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In medicine, they are used as a convenient shorthand in writing medical records, instructions, and prescriptions, and as space-saving devices in printed literature.

It is easier and more economical to write down the acronyms HETE and RAAS than their full names 12-L-hydroxy-5,8,10,14-eicosatetraenoic acid and renin-angiotensin-aldosterone system, respectively.

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Library of Congress Control Number: 2004108494 Previous editions copyrighted 2001, 1997, 1992, 1987 by Elsevier.

ISBN- 13: 978-1-56053-632-1 ISBN-10: 1-56053-632-2 Acquisitions Editor: Linda Belfus Chief Lexicographer: Douglas M.

Anderson Publishing Services Manager: Tina Rebane Project Manager: Norman Stellander Designer: Gene Harris Printed in the United States of America Last digit is the print number: 98765432 PREFACE TO THE FIRST EDITION Acronyms and abbreviations are used extensively in medicine, science and technology for good reason — they are more essential in such fields.

It would be difficult to imagine how one could write down chemical and mathematical formulas and equations without using abbreviations or symbols.

Many are used for other reasons, as for instance, when trying to be delicate, we may euphemistically refer to bowel movement as BM, an unprinicipled individual as SOB, and body odor as BO.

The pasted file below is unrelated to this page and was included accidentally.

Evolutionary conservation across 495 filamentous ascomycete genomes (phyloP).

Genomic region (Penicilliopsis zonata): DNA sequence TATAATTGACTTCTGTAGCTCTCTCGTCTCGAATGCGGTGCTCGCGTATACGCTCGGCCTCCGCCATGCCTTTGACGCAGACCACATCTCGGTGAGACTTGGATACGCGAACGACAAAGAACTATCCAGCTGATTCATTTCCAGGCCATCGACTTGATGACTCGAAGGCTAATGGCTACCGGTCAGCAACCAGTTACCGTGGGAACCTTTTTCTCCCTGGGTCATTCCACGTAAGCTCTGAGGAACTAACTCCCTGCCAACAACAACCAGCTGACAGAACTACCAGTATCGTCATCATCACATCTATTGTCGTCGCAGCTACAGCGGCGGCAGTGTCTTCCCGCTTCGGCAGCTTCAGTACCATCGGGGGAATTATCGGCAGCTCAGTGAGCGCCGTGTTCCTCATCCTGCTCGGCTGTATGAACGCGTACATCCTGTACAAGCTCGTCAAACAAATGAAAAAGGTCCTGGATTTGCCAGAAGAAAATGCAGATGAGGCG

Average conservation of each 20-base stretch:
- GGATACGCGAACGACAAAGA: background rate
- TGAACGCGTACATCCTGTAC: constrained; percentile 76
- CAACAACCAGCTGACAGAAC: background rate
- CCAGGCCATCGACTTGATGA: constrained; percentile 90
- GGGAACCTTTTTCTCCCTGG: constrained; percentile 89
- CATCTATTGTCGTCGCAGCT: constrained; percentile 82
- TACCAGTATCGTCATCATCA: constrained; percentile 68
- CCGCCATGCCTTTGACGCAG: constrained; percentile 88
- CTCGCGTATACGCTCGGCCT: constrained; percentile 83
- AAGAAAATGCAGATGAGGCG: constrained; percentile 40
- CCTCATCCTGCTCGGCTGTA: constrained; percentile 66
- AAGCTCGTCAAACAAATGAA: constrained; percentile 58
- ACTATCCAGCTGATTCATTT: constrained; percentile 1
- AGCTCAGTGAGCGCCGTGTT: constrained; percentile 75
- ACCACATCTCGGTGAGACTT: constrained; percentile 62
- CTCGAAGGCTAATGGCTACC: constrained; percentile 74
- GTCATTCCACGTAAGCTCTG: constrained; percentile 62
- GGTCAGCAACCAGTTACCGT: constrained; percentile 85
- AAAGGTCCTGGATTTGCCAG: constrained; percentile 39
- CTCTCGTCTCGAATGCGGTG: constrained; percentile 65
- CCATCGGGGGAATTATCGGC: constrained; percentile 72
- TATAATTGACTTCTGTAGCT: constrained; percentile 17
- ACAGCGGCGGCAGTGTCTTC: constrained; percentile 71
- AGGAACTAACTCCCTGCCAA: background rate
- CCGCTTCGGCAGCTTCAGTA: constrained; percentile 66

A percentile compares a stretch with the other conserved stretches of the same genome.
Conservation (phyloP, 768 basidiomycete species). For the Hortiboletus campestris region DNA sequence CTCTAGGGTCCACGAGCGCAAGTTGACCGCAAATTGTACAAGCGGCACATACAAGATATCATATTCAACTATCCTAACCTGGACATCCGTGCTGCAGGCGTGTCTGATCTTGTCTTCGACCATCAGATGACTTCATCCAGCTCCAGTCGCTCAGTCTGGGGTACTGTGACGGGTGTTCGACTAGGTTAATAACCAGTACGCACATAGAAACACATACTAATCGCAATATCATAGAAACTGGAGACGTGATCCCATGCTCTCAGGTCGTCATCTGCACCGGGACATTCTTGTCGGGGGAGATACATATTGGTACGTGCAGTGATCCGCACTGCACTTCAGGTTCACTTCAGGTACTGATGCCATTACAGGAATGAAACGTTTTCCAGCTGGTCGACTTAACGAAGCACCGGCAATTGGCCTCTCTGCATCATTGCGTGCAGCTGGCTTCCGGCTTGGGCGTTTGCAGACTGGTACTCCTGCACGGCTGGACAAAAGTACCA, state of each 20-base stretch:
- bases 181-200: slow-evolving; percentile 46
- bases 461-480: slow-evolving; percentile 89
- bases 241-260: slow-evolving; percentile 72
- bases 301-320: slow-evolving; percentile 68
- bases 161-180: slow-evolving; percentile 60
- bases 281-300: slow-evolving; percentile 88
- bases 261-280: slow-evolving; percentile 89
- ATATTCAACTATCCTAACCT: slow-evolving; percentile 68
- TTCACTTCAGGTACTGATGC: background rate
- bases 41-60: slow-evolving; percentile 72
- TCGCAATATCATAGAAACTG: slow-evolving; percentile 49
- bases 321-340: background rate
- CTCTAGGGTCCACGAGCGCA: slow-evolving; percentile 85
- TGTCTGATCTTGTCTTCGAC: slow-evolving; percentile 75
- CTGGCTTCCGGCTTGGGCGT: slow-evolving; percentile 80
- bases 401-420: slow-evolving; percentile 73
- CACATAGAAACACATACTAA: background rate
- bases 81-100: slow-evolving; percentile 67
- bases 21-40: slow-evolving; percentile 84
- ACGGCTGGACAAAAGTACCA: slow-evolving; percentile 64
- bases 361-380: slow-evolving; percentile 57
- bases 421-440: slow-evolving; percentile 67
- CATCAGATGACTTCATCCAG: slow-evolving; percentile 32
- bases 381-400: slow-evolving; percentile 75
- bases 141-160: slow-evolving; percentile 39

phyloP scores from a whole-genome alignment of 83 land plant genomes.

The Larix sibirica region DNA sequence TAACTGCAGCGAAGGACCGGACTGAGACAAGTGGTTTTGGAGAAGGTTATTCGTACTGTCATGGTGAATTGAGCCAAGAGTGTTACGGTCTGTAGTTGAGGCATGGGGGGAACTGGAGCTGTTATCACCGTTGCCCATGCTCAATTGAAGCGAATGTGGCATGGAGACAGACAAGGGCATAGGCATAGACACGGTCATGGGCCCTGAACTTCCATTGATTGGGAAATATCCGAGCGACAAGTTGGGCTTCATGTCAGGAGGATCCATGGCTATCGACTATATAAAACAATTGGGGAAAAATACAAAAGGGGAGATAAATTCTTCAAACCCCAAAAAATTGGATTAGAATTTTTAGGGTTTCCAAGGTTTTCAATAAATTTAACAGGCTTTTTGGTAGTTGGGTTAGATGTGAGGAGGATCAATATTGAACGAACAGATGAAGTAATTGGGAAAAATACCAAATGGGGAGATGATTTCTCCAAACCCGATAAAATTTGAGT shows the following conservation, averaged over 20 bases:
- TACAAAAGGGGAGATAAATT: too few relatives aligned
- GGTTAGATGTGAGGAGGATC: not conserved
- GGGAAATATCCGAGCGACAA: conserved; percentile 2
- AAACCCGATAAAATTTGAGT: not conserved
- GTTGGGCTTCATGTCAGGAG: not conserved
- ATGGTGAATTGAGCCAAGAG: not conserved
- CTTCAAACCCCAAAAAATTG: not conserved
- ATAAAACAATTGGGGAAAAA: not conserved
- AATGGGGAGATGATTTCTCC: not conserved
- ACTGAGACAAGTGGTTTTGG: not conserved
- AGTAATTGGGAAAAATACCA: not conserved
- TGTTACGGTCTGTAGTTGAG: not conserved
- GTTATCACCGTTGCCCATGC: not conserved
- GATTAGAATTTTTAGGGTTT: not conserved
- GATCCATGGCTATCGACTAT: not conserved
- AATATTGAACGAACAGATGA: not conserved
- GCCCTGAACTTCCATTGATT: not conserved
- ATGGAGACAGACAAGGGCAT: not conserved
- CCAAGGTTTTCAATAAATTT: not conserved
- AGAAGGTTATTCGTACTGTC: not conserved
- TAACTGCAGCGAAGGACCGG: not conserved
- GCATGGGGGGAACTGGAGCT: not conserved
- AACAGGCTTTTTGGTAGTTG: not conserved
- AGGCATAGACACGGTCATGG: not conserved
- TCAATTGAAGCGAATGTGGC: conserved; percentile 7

Also, it is sometimes difficult to fathom the reasoning of bureaucratic acronym makers, who have created some tongue-twisting monstrosities, such as ADCOMSUBORDCOMPHIBSPAC (for Administrative Command, Amphibious Forces, Pacific Fleet, Subordinate Command).Abbreviations and acronyms used in medicine can be grouped into two broad categories.DICTIONARY OF MEDICAL ACRONYMS & ABBREVIATIONS - 5th Ed.(2005) FRONT MATTER TITLE PAGE Dictionary of Medical Acronyms & Abbreviations 5th Edition Compiled and edited by Stanley Jablonski SAUNDERS COPYRIGHT PAGE ELSEVIER SAUNDERS The Curtis Center 170 S Independence Mall W 300E Philadelphia, Pennsylvania 19106 Dictionary of Medical Acronyms & Abbreviations Copyright © 2005, Elsevier, Inc. No part of this publication may be reproduced or transmitted in any form or by any means, electronic or mechanical, including photocopying, recording, or any information storage and retrieval system, without permission in writing from the publisher.Permissions may be sought directly from Elsevier's Health Sciences Rights Department in Philadelphia, PA, USA: phone: (+1) 2, fax: (+1) 2, e-mail: [email protected] may also complete your request on-line via the Elsevier homepage ( by selecting 'Customer Support' and then 'Obtaining Permissions'.

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